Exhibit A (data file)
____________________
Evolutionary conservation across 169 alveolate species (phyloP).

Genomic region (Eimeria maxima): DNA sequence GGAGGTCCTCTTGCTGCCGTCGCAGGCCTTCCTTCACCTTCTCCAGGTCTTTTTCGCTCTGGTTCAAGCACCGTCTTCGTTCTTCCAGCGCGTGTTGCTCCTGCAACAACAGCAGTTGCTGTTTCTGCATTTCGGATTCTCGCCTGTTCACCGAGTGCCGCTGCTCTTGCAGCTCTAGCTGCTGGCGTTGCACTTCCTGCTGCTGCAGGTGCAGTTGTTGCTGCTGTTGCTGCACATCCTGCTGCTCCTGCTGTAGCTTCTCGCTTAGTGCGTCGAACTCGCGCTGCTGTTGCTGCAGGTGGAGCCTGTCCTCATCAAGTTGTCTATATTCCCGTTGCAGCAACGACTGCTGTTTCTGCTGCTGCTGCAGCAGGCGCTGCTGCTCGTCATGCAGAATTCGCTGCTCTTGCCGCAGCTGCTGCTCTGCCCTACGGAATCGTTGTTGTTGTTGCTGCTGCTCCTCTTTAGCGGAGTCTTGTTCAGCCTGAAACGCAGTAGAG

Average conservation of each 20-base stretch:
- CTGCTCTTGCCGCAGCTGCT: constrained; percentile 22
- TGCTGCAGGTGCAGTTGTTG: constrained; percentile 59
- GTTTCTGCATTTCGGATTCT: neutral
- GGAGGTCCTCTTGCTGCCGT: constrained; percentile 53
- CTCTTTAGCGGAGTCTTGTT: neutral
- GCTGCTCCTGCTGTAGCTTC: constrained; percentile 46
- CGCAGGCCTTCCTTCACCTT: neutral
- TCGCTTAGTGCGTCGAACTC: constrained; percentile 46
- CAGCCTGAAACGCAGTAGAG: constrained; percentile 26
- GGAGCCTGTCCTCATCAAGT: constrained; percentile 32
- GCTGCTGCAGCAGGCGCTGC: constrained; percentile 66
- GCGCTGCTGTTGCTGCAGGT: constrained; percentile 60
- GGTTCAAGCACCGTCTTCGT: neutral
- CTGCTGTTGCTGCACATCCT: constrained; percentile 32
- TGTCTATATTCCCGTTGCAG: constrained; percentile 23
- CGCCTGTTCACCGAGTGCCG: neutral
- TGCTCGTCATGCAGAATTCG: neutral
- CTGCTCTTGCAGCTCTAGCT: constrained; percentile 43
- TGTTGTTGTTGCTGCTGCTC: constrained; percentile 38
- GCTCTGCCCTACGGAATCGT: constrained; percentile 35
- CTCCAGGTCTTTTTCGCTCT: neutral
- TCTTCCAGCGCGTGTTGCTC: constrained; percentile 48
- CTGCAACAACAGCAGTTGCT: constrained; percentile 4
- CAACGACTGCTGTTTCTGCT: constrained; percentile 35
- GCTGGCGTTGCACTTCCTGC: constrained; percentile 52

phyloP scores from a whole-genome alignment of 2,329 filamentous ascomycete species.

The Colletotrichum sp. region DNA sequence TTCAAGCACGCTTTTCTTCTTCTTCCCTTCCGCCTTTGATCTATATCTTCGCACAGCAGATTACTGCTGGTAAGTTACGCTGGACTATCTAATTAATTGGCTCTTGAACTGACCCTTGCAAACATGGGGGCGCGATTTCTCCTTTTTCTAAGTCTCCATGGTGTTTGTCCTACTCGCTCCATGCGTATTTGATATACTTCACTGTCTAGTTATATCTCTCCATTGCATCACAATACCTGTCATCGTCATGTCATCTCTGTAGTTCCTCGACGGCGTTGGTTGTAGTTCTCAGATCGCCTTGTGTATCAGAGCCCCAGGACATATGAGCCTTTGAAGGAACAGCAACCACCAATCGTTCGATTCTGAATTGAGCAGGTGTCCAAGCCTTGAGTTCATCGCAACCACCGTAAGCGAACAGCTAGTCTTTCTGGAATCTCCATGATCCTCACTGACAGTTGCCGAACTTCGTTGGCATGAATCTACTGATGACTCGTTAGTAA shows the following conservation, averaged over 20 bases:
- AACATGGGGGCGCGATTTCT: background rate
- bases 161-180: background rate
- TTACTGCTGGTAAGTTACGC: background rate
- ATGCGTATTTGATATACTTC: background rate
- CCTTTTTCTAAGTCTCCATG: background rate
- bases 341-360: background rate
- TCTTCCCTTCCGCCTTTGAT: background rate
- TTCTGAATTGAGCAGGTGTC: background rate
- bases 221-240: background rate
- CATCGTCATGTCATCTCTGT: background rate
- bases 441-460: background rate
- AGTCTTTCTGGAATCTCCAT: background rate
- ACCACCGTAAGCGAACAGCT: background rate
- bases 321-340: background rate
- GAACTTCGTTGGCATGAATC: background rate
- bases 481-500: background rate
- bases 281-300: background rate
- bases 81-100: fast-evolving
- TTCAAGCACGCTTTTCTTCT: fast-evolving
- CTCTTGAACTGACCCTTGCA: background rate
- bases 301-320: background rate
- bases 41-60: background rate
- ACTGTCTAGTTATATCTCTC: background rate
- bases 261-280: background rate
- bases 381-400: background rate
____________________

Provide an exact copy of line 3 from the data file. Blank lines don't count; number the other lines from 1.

Average conservation of each 20-base stretch: